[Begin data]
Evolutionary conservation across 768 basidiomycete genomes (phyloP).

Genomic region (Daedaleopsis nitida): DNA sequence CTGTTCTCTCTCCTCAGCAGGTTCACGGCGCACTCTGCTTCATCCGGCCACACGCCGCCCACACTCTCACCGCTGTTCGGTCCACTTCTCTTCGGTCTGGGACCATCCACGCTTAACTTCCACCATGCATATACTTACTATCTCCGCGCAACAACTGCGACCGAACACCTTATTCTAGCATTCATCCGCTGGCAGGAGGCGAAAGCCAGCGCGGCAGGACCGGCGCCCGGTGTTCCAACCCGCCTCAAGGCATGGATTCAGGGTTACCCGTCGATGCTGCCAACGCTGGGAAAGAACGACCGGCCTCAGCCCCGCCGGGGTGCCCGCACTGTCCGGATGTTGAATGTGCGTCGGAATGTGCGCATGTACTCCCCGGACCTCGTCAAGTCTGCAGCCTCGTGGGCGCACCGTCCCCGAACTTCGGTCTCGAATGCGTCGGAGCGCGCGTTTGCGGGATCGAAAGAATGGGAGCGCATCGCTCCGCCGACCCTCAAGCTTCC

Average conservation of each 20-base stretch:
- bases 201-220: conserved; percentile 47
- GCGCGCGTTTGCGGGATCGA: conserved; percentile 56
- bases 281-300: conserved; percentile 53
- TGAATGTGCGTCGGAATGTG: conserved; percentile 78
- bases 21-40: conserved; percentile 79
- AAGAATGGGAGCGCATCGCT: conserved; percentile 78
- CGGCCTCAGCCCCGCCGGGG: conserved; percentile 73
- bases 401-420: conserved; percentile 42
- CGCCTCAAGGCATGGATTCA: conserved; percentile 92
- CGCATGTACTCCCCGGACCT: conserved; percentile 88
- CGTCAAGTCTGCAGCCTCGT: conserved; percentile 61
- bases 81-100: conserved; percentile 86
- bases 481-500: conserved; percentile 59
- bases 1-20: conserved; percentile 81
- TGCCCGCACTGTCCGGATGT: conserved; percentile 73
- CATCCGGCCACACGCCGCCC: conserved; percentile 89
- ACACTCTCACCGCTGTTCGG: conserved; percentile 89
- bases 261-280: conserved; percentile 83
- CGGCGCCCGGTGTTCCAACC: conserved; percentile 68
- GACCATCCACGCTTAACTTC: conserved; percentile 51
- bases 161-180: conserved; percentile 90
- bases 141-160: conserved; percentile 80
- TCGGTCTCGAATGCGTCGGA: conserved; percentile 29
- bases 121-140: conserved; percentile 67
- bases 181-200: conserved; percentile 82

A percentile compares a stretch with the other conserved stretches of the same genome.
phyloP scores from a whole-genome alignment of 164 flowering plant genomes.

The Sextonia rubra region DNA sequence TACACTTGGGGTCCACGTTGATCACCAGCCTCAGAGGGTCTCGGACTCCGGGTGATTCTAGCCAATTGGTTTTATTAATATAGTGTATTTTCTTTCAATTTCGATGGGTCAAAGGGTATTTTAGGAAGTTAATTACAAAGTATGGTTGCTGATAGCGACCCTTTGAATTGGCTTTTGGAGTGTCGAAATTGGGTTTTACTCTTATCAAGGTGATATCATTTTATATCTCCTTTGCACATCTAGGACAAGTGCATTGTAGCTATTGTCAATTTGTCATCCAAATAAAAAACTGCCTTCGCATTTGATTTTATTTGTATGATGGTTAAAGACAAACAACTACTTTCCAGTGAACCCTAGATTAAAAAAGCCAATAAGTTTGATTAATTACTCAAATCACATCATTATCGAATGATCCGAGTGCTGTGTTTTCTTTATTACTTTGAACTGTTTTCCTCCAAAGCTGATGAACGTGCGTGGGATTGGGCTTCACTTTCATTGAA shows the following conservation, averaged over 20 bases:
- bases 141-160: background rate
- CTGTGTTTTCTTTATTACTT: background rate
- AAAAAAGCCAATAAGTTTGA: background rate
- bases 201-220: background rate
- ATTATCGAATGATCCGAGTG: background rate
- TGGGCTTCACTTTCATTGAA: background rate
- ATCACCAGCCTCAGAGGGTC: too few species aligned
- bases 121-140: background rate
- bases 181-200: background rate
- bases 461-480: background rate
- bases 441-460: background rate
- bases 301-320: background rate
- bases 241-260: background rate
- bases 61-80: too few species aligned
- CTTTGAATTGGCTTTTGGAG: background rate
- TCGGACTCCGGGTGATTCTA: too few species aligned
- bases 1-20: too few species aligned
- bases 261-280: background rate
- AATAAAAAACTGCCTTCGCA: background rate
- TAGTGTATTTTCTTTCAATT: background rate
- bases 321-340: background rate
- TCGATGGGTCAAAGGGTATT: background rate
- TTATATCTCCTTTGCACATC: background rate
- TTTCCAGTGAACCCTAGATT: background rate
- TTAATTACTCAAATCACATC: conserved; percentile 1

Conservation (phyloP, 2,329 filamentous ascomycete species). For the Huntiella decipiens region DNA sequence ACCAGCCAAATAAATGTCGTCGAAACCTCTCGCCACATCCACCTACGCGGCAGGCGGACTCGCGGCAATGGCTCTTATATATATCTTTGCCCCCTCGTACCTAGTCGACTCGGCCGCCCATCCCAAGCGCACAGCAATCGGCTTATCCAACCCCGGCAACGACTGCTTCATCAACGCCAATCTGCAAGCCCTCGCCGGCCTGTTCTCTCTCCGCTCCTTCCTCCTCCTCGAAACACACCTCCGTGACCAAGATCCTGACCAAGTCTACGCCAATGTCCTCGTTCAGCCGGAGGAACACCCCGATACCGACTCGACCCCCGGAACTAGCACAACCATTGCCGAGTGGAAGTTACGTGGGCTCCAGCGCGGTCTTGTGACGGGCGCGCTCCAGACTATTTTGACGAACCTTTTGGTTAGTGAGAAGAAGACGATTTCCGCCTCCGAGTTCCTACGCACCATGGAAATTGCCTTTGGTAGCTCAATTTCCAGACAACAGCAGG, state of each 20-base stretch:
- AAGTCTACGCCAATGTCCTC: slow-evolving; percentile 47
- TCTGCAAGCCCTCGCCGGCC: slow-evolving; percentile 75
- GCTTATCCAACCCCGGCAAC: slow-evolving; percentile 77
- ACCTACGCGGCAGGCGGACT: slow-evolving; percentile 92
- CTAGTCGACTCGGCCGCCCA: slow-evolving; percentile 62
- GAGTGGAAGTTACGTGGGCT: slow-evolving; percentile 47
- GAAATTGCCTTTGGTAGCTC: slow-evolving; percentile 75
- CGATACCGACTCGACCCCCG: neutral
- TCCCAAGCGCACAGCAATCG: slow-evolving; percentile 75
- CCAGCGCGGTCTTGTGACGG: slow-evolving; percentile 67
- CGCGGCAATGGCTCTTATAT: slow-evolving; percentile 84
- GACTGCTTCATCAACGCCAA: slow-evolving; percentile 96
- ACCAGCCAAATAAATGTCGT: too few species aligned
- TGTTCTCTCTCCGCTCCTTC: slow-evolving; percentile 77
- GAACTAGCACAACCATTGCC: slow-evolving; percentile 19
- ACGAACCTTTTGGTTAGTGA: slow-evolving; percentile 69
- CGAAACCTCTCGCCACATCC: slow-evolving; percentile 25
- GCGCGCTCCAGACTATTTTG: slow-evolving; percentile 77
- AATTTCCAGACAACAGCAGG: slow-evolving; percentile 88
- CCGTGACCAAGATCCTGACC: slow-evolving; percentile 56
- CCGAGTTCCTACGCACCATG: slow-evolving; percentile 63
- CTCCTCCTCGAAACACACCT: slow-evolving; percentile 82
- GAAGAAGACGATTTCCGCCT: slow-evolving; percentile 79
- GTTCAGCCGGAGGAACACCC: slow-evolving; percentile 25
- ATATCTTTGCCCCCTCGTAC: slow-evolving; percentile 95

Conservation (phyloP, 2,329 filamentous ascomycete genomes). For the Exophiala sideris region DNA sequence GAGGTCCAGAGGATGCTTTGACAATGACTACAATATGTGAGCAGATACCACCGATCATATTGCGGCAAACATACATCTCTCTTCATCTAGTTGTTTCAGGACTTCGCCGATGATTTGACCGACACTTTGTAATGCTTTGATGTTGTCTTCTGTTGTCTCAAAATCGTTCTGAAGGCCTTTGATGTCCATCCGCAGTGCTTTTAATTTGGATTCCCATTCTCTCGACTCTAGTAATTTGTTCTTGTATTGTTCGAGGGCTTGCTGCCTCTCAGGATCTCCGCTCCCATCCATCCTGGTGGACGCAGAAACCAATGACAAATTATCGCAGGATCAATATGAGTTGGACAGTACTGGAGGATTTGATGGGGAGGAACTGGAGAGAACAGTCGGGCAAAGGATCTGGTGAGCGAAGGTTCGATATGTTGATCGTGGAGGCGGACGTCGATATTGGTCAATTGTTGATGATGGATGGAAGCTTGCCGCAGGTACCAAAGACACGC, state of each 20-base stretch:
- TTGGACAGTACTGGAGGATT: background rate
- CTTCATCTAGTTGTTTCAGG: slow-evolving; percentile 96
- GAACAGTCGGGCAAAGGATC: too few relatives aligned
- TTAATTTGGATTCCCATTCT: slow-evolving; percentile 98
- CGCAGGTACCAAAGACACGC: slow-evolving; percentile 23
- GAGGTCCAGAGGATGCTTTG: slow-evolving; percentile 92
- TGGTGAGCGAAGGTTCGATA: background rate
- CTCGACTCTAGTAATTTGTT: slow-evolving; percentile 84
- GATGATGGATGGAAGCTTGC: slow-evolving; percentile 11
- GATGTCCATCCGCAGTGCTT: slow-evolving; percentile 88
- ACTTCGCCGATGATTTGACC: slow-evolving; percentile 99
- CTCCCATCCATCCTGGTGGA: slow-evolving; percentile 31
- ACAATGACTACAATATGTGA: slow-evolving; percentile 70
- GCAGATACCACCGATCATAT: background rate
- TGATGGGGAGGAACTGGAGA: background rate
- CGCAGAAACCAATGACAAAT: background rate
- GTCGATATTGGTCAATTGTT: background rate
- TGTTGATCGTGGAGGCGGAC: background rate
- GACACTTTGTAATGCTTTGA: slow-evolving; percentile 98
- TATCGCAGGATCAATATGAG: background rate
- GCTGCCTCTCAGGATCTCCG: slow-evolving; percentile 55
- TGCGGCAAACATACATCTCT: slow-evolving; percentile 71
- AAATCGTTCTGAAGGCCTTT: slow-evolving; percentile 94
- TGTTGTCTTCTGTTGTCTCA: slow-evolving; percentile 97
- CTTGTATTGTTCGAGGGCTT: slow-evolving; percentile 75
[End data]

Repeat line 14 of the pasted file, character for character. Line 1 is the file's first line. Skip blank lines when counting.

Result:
- CGTCAAGTCTGCAGCCTCGT: conserved; percentile 61